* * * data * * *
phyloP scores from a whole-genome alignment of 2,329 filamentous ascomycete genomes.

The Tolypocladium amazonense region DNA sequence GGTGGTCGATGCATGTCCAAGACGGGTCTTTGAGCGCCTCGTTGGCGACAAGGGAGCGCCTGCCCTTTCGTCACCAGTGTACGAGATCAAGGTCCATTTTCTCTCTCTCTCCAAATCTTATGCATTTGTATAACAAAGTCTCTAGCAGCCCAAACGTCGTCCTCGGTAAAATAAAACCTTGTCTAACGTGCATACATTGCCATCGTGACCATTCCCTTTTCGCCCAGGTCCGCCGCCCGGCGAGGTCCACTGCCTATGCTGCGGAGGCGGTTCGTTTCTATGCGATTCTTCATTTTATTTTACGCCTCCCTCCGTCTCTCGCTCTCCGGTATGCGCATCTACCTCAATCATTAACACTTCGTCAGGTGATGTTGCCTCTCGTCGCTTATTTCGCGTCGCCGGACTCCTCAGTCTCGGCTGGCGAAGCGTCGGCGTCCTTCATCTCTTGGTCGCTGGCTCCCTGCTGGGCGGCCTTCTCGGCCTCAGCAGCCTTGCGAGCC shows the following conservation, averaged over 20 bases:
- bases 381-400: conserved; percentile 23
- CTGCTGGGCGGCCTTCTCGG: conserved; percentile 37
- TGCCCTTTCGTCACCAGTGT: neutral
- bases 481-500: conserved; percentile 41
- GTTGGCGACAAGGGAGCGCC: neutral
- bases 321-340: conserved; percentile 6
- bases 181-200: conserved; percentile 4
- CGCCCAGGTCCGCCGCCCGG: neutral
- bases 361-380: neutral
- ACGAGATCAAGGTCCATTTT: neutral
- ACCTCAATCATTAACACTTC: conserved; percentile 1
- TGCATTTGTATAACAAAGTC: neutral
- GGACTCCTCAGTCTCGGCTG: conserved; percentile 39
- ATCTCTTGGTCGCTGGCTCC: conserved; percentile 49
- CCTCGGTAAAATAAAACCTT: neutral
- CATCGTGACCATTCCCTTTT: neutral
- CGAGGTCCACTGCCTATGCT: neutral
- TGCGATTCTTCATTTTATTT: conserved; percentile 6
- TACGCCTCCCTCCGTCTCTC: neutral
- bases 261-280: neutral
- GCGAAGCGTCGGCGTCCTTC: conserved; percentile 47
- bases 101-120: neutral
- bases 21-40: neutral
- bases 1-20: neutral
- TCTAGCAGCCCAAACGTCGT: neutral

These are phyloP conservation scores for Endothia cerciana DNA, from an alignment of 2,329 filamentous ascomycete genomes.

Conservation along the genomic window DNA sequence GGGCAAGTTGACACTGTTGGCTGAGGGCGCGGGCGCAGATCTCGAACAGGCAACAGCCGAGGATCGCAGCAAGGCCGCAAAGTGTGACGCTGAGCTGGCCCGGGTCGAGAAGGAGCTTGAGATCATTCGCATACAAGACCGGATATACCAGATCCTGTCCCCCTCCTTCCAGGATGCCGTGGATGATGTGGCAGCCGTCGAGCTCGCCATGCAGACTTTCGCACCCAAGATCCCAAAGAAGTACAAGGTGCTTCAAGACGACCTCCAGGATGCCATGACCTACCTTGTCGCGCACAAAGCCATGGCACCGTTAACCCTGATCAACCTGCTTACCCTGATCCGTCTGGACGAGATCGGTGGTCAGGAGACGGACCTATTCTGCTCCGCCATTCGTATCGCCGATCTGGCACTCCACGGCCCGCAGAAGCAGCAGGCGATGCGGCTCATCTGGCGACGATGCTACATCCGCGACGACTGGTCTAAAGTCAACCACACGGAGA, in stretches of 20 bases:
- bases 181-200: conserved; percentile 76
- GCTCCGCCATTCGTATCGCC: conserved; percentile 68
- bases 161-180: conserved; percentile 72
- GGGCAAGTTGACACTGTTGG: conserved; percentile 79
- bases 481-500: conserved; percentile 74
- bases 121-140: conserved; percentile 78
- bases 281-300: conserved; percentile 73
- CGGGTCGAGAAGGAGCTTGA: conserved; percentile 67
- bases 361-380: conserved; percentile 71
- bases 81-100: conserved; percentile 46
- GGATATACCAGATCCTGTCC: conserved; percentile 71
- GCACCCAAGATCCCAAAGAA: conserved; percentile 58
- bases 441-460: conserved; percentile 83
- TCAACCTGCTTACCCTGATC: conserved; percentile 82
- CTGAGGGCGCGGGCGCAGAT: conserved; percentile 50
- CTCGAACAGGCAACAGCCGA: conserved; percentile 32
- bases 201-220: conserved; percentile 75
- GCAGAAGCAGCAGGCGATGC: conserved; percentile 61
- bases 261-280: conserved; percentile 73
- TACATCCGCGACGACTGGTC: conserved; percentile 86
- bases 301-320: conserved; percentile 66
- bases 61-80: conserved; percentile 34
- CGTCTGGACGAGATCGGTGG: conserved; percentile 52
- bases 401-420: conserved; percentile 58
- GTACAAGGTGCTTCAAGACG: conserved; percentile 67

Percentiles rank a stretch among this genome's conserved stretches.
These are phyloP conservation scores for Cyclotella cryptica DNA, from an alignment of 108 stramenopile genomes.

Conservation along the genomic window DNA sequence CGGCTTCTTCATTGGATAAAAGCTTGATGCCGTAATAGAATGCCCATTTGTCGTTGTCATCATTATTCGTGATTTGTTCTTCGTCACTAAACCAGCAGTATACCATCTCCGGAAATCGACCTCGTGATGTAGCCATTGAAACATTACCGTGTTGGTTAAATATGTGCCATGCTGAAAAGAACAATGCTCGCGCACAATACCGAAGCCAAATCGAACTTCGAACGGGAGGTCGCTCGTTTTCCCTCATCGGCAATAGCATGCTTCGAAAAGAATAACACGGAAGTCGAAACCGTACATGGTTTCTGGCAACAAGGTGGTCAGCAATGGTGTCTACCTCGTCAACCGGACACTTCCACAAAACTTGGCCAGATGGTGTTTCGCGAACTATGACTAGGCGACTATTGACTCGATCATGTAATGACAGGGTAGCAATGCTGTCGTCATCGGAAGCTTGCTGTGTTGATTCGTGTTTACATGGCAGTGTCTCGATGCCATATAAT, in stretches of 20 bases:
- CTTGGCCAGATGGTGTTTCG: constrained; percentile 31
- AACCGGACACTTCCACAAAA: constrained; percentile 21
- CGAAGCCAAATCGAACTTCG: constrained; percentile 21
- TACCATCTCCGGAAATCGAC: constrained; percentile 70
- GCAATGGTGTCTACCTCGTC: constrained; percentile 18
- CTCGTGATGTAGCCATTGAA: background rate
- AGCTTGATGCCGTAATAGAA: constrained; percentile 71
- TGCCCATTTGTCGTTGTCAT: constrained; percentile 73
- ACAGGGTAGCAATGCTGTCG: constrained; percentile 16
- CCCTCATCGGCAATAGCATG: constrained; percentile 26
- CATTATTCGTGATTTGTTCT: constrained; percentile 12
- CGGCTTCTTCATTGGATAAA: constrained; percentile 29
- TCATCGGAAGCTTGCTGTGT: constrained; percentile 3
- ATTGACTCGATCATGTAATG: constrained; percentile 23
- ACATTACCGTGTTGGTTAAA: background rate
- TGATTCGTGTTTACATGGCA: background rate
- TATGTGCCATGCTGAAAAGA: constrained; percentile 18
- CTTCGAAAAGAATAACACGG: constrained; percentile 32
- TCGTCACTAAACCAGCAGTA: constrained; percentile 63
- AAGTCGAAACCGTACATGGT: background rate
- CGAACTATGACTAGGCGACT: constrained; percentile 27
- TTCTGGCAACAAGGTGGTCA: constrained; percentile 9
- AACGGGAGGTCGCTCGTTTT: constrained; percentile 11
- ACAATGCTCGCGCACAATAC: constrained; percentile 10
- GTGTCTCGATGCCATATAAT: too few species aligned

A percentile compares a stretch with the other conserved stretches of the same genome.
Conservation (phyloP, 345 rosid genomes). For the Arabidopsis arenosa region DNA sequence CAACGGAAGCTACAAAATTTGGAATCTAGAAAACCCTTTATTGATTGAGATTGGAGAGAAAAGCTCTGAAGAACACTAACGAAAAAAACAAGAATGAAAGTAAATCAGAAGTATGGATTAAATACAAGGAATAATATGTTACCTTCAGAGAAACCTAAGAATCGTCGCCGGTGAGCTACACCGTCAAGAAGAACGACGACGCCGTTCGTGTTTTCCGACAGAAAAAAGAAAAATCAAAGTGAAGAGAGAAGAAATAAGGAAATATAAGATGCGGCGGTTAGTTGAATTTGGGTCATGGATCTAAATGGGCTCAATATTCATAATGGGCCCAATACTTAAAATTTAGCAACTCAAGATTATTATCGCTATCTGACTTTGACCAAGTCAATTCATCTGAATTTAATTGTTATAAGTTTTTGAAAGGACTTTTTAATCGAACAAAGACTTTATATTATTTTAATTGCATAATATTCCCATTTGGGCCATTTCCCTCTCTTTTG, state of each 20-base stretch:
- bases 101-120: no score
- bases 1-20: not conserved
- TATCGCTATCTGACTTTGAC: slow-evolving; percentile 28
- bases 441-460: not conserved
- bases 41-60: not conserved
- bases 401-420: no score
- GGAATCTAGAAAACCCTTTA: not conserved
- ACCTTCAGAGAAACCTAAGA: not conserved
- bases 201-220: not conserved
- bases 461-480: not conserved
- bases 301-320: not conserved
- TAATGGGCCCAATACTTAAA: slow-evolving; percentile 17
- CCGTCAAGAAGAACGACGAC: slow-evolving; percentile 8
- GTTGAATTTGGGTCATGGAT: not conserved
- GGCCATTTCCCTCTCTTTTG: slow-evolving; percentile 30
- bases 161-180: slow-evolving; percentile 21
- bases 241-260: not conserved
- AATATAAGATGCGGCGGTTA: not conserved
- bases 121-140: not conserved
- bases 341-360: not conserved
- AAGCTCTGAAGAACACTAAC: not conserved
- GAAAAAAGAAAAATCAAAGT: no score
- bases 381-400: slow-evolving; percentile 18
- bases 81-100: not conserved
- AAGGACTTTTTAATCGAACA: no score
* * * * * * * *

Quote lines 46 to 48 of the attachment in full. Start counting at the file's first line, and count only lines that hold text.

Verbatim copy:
- bases 201-220: conserved; percentile 75
- GCAGAAGCAGCAGGCGATGC: conserved; percentile 61
- bases 261-280: conserved; percentile 73